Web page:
By Jared Chausow
By Katie Toth
By Elizabeth Flock
By Albert Samaha
By Anna Merlan
By Jon Campbell
By Jon Campbell
By Albert Samaha
The Knicks and organized religion have collided like a couple of speeding cars in recent weeks, and the results haven't been pretty. But they sure are compelling. So imagine our surprise, and curious delight, when one of the main players in this latest Knick saga sat down right next to us at Sunday's playoff game against the Raptors. There was the controversial team pastor, John Love, far away from his usual complimentary courtside seats, with us in the upper press box near Madison Square Garden's blue seats. A few MSG security personnel had decided that the pastor's safety would be best served if he watched from this perch, and they assigned him a personal bodyguard just to make sure.
Love has served as the Knicks' voluntary chaplain for the past 12 years, but the last two weeks have definitely been the hardest. In the April 16 issue of New York magazine, head coach Jeff Van Gundy cited Love as a team distraction and object of his personal scorn. Then, as the pastor and his "God Squadders" on the team were recovering from that blow, The New York Times Magazine put out an article on Sunday that quoted Charlie Ward calling Jews "stubborn" and blaming them for Jesus's death and the modern-day persecution of Christians. Allan Houston backed up Ward in the Times piece with a Bible passage about Jews "spit[ting] in Jesus's face and hit[ting] him with their fists." Charges of religious insensitivity and outright anti-Semitism have rained down ever since: from the Anti-Defamation League, American Jewish Congress, and Simon Wiesenthal Center among others.
The fans chimed in as well on Sunday. When Ward entered the game early in the second quarter, they booed him, and booed him some more the first several times he touched the ball. "That's ridiculous," blurted Love. His bodyguard responded with a time-honored description of New York fans: "I love this crowd. They'll goad you one night, and make you a hero the next. They'll tell you exactly how they feel. They don't hide nothing." Said a resigned Love: "Tell me about it."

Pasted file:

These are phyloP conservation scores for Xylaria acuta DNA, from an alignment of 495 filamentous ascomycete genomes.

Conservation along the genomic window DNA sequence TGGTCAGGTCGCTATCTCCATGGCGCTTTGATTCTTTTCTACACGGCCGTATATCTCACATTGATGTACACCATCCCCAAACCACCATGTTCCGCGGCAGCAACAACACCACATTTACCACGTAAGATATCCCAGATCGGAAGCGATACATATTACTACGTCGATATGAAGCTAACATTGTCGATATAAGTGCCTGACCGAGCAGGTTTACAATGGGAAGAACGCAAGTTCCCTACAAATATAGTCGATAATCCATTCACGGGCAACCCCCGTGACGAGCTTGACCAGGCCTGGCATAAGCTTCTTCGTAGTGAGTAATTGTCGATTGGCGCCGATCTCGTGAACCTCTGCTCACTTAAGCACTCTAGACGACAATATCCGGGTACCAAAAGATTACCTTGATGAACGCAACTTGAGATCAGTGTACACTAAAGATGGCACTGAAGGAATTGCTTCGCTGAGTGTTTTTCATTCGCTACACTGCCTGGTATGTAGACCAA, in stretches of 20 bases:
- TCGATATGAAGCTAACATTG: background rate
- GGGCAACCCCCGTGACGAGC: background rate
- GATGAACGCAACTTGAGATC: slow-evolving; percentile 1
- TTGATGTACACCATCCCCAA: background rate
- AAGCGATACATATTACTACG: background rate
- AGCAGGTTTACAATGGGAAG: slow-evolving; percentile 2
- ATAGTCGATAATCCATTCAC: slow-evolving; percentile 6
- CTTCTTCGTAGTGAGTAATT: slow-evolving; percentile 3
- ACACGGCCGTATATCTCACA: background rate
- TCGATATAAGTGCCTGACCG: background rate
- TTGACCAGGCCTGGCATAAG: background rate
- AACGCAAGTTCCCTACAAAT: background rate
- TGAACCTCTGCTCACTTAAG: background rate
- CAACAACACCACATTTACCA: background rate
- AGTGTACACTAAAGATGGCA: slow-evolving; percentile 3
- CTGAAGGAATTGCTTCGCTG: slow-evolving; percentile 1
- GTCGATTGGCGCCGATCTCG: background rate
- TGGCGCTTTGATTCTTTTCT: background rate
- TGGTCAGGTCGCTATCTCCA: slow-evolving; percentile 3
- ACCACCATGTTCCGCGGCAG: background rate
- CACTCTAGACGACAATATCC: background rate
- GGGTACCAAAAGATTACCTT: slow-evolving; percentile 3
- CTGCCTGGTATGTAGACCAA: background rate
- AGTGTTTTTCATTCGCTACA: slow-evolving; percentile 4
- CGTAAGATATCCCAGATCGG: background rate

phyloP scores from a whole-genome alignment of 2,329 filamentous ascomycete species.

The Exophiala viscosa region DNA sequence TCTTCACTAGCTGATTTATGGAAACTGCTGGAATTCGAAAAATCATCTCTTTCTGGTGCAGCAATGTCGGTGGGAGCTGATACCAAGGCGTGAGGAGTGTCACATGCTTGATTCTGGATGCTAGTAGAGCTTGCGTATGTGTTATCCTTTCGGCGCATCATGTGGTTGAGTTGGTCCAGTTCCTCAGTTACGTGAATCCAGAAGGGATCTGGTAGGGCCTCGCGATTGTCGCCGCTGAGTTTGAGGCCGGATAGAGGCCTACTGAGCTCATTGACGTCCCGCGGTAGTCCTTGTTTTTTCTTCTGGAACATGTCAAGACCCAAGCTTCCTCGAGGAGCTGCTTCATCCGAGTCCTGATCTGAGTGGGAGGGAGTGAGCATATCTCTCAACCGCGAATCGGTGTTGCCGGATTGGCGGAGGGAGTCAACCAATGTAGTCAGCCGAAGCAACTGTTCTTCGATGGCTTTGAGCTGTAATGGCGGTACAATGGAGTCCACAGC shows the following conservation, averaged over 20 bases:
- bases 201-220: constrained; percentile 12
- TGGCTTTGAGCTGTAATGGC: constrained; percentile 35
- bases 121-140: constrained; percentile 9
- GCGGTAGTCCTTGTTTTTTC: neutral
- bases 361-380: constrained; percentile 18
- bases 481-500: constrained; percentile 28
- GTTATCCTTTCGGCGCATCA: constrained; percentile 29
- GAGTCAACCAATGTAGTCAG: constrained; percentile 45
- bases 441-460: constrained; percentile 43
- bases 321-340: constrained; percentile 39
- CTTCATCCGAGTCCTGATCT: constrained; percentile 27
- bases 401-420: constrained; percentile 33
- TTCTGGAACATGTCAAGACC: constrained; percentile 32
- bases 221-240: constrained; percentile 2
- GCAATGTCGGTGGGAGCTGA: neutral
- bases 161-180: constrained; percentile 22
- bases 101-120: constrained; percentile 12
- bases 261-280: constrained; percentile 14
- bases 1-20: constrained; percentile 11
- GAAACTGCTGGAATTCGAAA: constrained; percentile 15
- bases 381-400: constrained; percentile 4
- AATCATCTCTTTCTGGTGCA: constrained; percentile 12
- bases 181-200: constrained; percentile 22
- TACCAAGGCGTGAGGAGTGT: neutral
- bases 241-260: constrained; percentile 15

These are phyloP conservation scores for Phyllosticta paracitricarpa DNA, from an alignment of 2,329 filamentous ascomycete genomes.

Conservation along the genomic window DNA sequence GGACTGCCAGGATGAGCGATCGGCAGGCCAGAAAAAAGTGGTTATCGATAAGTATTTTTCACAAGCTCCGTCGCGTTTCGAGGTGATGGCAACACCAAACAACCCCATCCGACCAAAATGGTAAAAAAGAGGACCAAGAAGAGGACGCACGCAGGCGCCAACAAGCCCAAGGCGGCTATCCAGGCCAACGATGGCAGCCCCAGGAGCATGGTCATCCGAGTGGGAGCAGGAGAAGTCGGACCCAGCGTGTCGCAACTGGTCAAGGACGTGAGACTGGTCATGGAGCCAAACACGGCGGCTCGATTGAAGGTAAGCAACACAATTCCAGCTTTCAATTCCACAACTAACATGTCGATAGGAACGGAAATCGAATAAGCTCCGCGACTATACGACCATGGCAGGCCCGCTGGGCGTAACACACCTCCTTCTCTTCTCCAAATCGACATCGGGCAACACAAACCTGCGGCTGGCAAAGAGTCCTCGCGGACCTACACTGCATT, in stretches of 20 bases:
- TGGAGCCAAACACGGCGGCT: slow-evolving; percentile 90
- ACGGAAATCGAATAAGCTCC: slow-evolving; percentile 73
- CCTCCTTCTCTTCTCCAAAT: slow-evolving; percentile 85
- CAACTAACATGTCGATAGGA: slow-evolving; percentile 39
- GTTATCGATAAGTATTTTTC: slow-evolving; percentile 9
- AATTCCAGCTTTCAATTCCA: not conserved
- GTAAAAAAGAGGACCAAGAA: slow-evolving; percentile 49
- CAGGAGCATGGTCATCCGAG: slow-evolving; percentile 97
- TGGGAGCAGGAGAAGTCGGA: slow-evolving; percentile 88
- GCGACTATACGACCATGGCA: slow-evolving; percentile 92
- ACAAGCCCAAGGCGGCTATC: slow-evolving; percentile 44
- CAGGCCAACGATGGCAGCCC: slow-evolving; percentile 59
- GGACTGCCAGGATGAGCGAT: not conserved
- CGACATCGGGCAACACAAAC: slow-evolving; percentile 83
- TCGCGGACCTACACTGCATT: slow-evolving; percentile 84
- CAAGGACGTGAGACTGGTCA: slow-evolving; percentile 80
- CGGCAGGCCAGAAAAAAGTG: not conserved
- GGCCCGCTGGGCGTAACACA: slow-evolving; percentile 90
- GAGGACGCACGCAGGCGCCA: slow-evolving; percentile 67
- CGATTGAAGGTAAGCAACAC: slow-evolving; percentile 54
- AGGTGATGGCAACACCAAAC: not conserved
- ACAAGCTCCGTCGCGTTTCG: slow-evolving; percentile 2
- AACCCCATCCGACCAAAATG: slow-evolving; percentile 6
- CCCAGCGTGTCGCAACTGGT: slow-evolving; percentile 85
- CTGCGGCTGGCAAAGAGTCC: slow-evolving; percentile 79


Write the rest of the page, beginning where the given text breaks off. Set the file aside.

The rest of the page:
Before the game, MSG president Dave Checketts added himself and the Knicks organization to the list of those who found Ward's and Houston's statements "objectionable." Love responded that the quotes were only "objectionable because they appeared as isolated statements. Those statements were definitely taken out of context. I mean, how do we really know what happened and who said what? It just kills me knowing Charlie. He's really a lover of all people. He doesn't prejudge by their ethnicity or race, creed or color."
Love went on to defend the content of what Ward and Houston said: "The Bible is not a history book, but you cannot deny its historical accuracy." The pastor did say that the good book leaves room for some historical interpretation, and that the "sins of the entire world were responsible for putting Christ on the cross," not just the Jewish people. "To say that one particular group put him on the cross fails to recognize the source of the sins. But you cannot deny what the New Testament says."
Later in the game Ward hit two free throws and followed up by rattling the "What Would Jesus Do" bracelets on his wrists (in what is apparently this year's version of Larry Johnson's "Big L" gesture). At this point, the once hostile Knick gathering gave the point guard a round of applause.
"The crowd doesn't know if they should boo him, or cheer for him," Love's guard observed. To which the pastor replied: "I wish they would make up their minds."
Oh, God! Book II
Although you wouldn't know it from the uproar over Eric Konigsberg's surreal encounter with Charlie Ward and Allan "Hand Me My Palm Pilot" Houston, recounted in Sunday's Times Magazine, religious fanaticism and anti-Semitism have been a part of the pro-sports scene longer than jock itch.
In baseball alone, it's a line that runs from John "There's No Jewish Babe Ruth" McGraw in the '20s to Leo Durocher (who called his own pitcher, Ken Holtzman, a "kike") in the '60s to the San Diego Padres' John Birch Society starters Eric Show, Dave Dravecky, and Mark Thurmond in the '80s to Marge "Hitler Did Some Really Good Things, He Just Went Too Far" Schott in the '90s.
And then there's the sticks-and-stones side of the story. In 1919, when Ray Chapman was killed by a pitch thrown by Carl Mays, two of his teammates, Hall of Famer (and Freemason) Tris Speaker and catcher (and devout Catholic) Steve McNeill got into a brutal fistfight over which church would sanctify Chapman's burial, bloodying each other so completely that both missed his funeral. Hank Greenberg, who recalled being called "a Jew bastard and a kike and a sheenie" by rival bench jockeys, had his 1936 season (and almost his career) ended by Jake Powell, who broke his wrist on a routine play at first, while Indian star Al Rosen had pitchers throw at him in the '50s because of his religious persuasion, "but there's not a guy alive who ever saw me rub."